or co·host

[ verb koh-hohst, koh-hohst; noun koh-hohst ]

verb (used with or without object)

  1. to host (a program) jointly with at least one other person:

    It’s a daily talk show co-hosted by three women.

    They were a beloved comedy duo who cohosted on radio for 14 years before taking their variety hour to television.


  1. a person who hosts a program jointly with at least one other person:

    Everyone was surprised when his co-host left the show at the peak of its popularity.

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Word History and Origins

Origin of co-host1

First recorded in 1905–10 for the noun; co- ( def ) + host 1( def )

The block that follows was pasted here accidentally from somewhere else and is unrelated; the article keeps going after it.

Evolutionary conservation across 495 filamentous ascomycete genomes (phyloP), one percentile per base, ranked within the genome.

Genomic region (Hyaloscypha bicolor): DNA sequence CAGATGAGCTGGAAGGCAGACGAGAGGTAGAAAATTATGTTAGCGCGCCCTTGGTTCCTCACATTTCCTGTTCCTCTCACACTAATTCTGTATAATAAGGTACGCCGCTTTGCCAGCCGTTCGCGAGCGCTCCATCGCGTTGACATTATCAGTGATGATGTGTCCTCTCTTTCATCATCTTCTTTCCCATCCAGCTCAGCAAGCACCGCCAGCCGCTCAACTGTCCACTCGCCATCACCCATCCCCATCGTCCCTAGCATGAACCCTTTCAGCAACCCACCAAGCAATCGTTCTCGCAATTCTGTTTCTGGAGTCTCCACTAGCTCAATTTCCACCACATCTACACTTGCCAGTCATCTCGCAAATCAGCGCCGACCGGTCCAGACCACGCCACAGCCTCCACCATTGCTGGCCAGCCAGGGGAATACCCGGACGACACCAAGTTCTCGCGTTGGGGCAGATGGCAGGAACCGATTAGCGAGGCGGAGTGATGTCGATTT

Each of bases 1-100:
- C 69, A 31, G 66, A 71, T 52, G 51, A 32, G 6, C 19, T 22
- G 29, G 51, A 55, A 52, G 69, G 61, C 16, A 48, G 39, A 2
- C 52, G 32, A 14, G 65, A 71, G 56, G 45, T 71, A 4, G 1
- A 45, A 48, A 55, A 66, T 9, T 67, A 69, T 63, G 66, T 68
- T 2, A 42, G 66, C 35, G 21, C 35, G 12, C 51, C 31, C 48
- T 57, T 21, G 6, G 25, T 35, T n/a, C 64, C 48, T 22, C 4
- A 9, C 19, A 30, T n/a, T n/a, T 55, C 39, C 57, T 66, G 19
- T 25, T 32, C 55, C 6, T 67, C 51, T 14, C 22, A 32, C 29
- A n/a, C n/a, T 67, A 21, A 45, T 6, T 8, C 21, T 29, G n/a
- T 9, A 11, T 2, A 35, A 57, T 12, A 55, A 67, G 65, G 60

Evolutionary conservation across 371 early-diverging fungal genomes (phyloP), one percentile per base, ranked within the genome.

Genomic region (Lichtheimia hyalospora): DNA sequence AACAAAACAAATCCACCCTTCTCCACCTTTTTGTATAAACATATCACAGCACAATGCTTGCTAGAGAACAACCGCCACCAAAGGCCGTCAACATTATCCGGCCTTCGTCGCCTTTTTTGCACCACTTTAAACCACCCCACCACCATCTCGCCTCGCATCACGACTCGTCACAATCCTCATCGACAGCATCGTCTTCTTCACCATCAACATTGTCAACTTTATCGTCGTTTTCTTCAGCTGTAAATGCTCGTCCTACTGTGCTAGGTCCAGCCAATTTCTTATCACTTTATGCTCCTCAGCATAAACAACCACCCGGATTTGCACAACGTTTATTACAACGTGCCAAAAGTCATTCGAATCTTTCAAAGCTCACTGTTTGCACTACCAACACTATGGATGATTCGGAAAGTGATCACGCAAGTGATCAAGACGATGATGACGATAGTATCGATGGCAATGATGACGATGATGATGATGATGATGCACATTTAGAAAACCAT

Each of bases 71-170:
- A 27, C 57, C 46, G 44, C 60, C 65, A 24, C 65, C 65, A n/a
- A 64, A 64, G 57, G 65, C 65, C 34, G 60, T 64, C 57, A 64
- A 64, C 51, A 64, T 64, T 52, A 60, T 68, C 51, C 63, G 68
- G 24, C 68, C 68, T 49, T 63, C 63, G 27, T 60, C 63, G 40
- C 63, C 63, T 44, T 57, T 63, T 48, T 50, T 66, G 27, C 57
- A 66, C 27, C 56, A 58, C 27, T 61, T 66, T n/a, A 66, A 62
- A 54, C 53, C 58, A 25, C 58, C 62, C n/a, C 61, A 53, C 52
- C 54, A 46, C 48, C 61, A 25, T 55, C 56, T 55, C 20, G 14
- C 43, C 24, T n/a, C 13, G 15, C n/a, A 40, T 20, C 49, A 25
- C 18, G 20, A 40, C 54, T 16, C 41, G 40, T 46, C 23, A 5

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Example Sentences

He credits late comedian Eric Tunney, his co-host after Williams moved to Hollywood, with helping define Ed.

Earlier this week, photos of Masters of Sex star Lizzy Caplan, former The View co-host Jenny McCarthy, and others hit the web.

The former Today co-host Deborah Norville spoke after Stern.

Scarborough, now a co-host of the unreasonably peppy “Morning Joe” on MSNBC, is a former congressman from Florida.

Co-host Savannah Guthrie and news reader Natalie Morales donned latex gloves in celebration of the procedure.


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